What Bill Bennett Got Wrong and Right About New York’s Opt-Out Movement and Teacher Unions

Laura Waters:

Today at The 74 Bill Bennett suggests that the opt-out movement in New York is driven solely by teacher union leaders and allies who have spent millions of dollars on robocalls, emails, forums, and other tactics. Their motivation to increase test refusals this year is engineered to undermine “tough, high-quality standardized exams” that “will hold their members accountable and make the possibility of grade inflation more difficult.” It’s “a move by teachers unions and far-left policy leaders to completely abolish any serious accountability within student assessments.”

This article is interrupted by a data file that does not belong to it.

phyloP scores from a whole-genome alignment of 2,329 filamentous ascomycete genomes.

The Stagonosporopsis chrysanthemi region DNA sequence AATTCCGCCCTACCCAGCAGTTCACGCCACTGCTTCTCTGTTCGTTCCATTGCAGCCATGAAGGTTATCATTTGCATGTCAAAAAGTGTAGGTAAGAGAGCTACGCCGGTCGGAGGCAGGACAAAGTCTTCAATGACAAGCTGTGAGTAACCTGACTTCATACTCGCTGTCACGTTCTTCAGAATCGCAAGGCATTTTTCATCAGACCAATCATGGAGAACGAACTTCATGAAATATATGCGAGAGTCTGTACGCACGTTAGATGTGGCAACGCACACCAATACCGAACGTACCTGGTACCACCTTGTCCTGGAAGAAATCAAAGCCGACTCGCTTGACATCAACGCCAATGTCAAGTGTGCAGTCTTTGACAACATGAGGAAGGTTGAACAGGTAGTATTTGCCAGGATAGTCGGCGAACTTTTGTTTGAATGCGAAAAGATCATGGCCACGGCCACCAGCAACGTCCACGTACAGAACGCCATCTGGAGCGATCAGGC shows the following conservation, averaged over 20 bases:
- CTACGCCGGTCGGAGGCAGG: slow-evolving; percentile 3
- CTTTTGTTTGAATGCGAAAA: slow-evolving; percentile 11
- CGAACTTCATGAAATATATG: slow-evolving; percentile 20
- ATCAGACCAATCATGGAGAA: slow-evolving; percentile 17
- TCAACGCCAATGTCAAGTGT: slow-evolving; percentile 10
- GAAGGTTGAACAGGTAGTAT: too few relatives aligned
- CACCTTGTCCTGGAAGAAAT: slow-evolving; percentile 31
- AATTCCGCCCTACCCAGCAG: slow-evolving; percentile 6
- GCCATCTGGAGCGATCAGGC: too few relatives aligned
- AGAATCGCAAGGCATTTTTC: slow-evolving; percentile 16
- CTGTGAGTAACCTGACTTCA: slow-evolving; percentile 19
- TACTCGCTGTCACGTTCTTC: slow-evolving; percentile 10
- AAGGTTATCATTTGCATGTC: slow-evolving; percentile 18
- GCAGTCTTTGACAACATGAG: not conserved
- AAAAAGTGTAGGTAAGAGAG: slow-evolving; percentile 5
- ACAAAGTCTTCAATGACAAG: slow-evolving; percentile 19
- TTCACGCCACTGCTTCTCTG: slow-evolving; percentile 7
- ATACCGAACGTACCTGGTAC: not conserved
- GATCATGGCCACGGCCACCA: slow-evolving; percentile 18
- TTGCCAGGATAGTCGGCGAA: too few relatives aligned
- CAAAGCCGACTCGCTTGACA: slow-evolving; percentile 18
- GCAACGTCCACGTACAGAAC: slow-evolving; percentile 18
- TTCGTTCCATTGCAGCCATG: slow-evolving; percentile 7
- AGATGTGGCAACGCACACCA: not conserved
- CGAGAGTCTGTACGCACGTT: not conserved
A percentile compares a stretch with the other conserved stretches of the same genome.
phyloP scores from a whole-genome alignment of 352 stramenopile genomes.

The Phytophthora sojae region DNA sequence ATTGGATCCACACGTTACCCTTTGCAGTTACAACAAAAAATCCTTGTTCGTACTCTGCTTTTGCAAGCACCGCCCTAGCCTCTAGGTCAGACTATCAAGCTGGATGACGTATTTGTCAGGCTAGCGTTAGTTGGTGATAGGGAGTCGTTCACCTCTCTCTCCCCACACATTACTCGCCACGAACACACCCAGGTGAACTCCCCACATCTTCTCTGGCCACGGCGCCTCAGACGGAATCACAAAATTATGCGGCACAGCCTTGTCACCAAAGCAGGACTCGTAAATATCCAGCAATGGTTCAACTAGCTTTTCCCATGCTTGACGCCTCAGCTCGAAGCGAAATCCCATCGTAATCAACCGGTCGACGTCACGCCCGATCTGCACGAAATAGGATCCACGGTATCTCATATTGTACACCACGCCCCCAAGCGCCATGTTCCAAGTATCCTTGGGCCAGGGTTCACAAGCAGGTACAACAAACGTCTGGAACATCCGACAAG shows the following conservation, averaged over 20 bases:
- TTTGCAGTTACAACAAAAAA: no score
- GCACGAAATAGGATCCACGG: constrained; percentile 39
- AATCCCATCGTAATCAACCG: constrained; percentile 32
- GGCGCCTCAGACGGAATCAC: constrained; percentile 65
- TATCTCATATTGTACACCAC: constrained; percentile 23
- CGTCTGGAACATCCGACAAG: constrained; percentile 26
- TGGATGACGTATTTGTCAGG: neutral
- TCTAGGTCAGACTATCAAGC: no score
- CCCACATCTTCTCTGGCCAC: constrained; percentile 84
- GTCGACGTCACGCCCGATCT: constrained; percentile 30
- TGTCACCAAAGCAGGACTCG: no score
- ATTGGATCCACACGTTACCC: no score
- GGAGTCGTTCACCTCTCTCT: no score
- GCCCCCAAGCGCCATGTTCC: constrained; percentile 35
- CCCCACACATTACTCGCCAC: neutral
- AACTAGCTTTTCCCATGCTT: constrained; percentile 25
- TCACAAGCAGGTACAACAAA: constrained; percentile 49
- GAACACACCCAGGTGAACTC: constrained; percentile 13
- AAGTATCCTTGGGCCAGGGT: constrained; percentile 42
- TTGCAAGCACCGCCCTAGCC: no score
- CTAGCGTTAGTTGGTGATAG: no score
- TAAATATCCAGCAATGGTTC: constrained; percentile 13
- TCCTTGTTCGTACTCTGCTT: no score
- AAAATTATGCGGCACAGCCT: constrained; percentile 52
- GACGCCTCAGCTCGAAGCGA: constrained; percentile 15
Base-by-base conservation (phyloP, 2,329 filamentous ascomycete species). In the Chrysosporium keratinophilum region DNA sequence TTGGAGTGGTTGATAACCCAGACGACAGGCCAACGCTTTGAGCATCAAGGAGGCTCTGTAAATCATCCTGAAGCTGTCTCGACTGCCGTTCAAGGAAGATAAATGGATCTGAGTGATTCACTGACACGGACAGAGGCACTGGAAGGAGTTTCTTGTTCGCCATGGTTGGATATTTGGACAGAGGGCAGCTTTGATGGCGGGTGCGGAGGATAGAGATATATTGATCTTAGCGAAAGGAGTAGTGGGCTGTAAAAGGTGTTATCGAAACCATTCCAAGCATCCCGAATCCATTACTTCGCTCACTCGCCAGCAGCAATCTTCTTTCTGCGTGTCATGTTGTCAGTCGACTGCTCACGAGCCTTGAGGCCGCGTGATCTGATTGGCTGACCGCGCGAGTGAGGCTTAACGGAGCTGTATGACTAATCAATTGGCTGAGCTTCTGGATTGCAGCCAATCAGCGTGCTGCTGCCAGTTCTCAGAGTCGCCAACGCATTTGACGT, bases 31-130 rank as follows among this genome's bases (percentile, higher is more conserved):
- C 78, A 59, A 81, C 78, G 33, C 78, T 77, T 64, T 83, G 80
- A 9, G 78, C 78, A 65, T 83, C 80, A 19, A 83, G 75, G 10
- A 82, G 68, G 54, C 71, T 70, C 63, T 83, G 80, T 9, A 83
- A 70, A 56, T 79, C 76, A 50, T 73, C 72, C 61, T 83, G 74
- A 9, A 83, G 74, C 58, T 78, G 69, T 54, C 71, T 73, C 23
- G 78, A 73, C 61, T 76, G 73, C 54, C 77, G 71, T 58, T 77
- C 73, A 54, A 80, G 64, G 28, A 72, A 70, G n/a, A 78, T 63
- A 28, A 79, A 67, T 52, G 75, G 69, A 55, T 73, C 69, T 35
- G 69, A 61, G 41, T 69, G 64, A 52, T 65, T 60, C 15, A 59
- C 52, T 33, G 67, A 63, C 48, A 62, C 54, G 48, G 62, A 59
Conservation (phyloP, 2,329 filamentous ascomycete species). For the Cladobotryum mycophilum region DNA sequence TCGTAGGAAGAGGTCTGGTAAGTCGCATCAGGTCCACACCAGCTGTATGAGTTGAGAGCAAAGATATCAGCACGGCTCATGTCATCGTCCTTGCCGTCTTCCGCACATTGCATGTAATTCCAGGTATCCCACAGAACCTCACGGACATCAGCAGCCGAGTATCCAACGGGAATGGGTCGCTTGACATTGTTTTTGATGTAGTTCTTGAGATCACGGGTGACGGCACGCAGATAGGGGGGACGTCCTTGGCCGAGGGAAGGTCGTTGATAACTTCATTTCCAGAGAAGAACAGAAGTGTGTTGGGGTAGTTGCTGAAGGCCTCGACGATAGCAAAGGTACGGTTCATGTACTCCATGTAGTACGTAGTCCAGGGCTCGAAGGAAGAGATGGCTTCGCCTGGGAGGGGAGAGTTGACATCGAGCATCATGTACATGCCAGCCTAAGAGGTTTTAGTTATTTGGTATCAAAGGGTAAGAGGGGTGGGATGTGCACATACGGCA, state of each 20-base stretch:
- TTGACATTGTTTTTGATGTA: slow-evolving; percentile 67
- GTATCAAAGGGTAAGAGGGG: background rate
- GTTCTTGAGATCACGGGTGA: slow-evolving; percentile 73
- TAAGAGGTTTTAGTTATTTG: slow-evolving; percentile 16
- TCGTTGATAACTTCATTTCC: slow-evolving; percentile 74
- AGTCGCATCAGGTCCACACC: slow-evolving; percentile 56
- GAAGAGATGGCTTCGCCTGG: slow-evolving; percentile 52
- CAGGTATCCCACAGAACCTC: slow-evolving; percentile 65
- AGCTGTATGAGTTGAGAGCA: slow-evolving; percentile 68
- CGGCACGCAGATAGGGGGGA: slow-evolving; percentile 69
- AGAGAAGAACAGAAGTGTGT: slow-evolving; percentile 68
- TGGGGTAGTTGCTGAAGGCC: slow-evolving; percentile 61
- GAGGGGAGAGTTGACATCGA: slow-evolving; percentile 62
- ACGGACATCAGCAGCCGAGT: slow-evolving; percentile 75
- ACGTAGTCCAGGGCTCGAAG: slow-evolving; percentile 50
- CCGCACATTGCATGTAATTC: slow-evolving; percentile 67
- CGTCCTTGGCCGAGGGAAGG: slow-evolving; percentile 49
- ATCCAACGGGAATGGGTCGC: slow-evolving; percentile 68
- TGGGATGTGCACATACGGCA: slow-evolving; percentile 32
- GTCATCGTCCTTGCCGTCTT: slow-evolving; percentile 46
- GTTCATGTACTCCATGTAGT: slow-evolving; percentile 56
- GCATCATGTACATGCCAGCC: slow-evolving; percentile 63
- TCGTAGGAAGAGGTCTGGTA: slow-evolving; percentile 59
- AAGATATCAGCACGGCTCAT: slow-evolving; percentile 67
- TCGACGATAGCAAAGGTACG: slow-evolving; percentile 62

Certainly, the union campaign to eliminate links between student outcomes on benchmarked tests and teacher evaluations is a major driver in New York. But it’s not the only one, nor the only reason why this year’s opt-out rates appear as high as last year’s, at least in white suburbs. (Best estimates, still preliminary, are that students are opting out in Nassau, Suffolk, and Westchester counties at about the same rate as last year while other regions — school districts around Rochester and Albany, for example — are showing lower rates. Minority and lower-class students throughout the state are mostly opting in.)